MONTREAL – A man who held a record of sorts in living with HIV infection is now one of a handful of individuals in the world to have achieved a functional cure of the disease which causes AIDS as well as remission from acute leukemia, researchers reported here.
The so-called “City of Hope patient” is a 66-year-old man who was first diagnosed with an AIDS-defining illness in 1988 and then was diagnosed with acute leukemia in 2019, according to Jana Dickter, MD, infectious disease specialist at the City of Hope Medical Center in Duarte, California, speaking at the 2022 International AIDS Conference.
Dickter said that when treatment for leukemia required stem cell transplant, doctors sought a donor who possessed the HIV-resistant CCR5 homozygous delta mutation.
She said the patient received his blood stem cell transplantation 3.5 years ago and has been off antiretroviral therapy for 17 months without any evidence of HIV replication in his body. “His acute leukemia also remains in complete remission,” she said.
“This patient’s experience is unique from the three previous patients who were treated with stem cell transplants for their respective blood cancers and then achieved remission from HIV,” Dickter added. “At the age of 63, he was the oldest person to successfully undergo a stem cell transplant with HIV and leukemia and then achieve remission from both conditions. He had been living with HIV the longest of any person, too – more than 31 years, prior to transplant.”
But, the City of Hope patient wasn’t the only person discussed who has been off treatment for years without HIV rebound discussed at the press conference.
Nuria Climent, PhD, a research scientist at JM Miro Hospital Clinic at the University of Barcelona, detailed her “Barcelona patient” – a 59-year-old woman with sexually-acquired HIV who participated in a clinical trial in which different strategies for HIV control was attempted among individuals who were acutely infected with HIV.
“Although ART [antiretroviral therapy] is effective in suppressing viral replication, HIV persists in reservoirs and rebounds after stopping therapy,” she reported. “However, there are few patients, such as post-treatment controllers, who are able to maintain viral loads below detection limits without antiretroviral, being a realistic model for the HIV-functional-cure.”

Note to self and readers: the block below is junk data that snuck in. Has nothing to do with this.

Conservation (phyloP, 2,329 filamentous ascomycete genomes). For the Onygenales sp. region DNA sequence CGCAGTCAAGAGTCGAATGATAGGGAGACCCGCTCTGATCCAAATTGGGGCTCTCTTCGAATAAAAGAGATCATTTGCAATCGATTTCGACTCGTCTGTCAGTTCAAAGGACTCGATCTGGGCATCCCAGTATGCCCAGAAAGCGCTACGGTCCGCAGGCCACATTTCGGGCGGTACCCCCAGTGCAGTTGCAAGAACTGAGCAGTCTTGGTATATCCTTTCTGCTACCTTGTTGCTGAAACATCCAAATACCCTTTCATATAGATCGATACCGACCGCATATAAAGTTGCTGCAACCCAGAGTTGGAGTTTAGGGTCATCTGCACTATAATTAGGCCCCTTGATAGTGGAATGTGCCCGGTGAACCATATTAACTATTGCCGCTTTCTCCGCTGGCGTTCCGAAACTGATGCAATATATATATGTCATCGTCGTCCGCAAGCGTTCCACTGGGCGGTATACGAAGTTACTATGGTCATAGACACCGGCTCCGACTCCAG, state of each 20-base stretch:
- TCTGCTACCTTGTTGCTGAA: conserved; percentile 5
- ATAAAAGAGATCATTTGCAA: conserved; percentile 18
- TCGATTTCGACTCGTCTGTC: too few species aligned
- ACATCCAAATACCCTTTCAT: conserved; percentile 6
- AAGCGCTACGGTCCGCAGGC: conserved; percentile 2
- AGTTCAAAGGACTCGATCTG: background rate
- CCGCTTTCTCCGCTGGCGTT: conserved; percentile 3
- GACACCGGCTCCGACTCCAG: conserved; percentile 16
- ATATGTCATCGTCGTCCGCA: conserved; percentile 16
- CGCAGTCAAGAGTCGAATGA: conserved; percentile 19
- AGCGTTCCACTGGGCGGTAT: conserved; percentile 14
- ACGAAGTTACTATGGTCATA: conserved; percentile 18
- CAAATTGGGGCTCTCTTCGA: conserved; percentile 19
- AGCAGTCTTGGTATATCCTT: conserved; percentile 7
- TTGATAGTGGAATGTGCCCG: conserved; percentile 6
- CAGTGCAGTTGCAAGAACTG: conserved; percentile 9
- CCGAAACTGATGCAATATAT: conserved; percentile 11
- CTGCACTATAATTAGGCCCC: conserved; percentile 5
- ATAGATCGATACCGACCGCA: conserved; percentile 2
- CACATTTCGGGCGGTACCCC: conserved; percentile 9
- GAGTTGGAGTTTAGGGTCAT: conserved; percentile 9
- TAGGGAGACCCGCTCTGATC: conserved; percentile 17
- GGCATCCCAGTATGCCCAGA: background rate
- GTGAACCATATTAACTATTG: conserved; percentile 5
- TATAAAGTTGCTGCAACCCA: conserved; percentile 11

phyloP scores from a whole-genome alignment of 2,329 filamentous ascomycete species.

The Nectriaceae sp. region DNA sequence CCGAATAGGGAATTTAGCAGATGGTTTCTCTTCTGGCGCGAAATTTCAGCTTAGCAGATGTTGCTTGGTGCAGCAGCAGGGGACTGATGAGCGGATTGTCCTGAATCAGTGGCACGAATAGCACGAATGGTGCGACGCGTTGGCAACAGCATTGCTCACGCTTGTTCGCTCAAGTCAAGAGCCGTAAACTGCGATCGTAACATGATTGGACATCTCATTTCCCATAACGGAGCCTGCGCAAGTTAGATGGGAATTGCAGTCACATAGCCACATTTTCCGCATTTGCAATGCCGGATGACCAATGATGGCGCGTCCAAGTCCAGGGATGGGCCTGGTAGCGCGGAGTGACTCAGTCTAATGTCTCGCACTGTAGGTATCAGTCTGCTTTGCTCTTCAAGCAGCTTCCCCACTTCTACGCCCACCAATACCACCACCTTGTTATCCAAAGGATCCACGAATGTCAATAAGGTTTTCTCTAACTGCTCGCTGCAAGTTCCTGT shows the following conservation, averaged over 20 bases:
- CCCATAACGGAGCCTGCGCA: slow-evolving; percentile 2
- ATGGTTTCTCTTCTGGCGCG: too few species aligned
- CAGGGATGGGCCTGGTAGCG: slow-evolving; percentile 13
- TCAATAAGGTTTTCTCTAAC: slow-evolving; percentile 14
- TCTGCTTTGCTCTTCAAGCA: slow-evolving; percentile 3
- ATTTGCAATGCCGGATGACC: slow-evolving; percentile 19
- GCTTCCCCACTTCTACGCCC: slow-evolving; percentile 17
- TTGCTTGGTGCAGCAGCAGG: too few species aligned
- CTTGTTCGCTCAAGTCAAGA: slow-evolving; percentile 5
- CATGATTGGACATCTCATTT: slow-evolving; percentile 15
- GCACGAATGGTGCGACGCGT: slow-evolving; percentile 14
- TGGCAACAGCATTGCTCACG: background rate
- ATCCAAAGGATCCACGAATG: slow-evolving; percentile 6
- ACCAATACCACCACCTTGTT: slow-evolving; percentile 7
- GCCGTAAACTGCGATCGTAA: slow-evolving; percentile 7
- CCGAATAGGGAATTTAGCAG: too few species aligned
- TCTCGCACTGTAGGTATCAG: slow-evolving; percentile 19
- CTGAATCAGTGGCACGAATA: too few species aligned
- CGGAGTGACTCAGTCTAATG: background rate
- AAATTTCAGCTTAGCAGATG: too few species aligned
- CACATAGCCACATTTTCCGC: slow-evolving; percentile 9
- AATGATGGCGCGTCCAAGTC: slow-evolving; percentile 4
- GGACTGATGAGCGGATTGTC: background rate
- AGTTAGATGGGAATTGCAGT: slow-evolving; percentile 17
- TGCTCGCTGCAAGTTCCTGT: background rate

The Barcelona patient, she reported, has maintained HIV viral control after being off treatment for more than 15 years. Climent said that at the time of her early infection, researchers were able to culture virus from her blood. Her blood cells, which should have been susceptible to HIV invasion, showed a natural resistance to the virus. Climent suggested that analysis of the natural killer cells and CD8 T-cells might show clues that could be used in future treatments. “Strategies able to expand these cells could help to achieve HIV-functional-cure,” she said.
“A cure remains the Holy Grail of HIV research,” said Sharon Lewin, MD, PhD, International AIDS Society president-elect and professor of medicine at the University of Melbourne in Australia. “We have seen a handful of individual cure cases before, and the two presented here provide continued hope for people living with HIV and inspiration for the scientific community. The City of Hope patient is the oldest patient, and has had HIV the longest before his current treatment.”
“What’s more, we are now seeing an advance in the great challenge of finding a biomarker for the HIV reservoir – a truly exciting development,” she said.
In commenting on her City of Hope patient, Dickter said he appears to have benefitted from circumstances surrounding his stem cell transplant: the donor cells contained the CCR5 delta32 mutation, and he received a less intensive chemotherapy regimen that City of Hope developed for older and less fit patients that makes them more likely to accept allogeneic stem cells for treatment of blood cancers.
“This experience gives hope that some patients may not need fully intensive chemotherapy to receive stem cell transplantation in order to put them into remission from HIV and leukemia,” Dickter said. “This is important because due to advances in HIV therapy, people with HIV tend to be living longer.”
These patients are among at least five individuals in the world who have achieved long-term remission from HIV. Two other patients include the Berlin patient, the London patient, and the Brazil patient.
The Berlin patient died after a recurrence of leukemia. He had been HIV-free for about 15 years. The London patient has been HIV-free for about 4 years since stopping antiretrovirals and is still doing well. A Brazil patient was in remission for more than 15 months before his viral load once again increased in summer 2020.
Since 1981, the date at which most people cite as the start of the HIV epidemic, more than 50 million people have been infected with HIV worldwide.
The authors disclosed no relevant relationships with industry.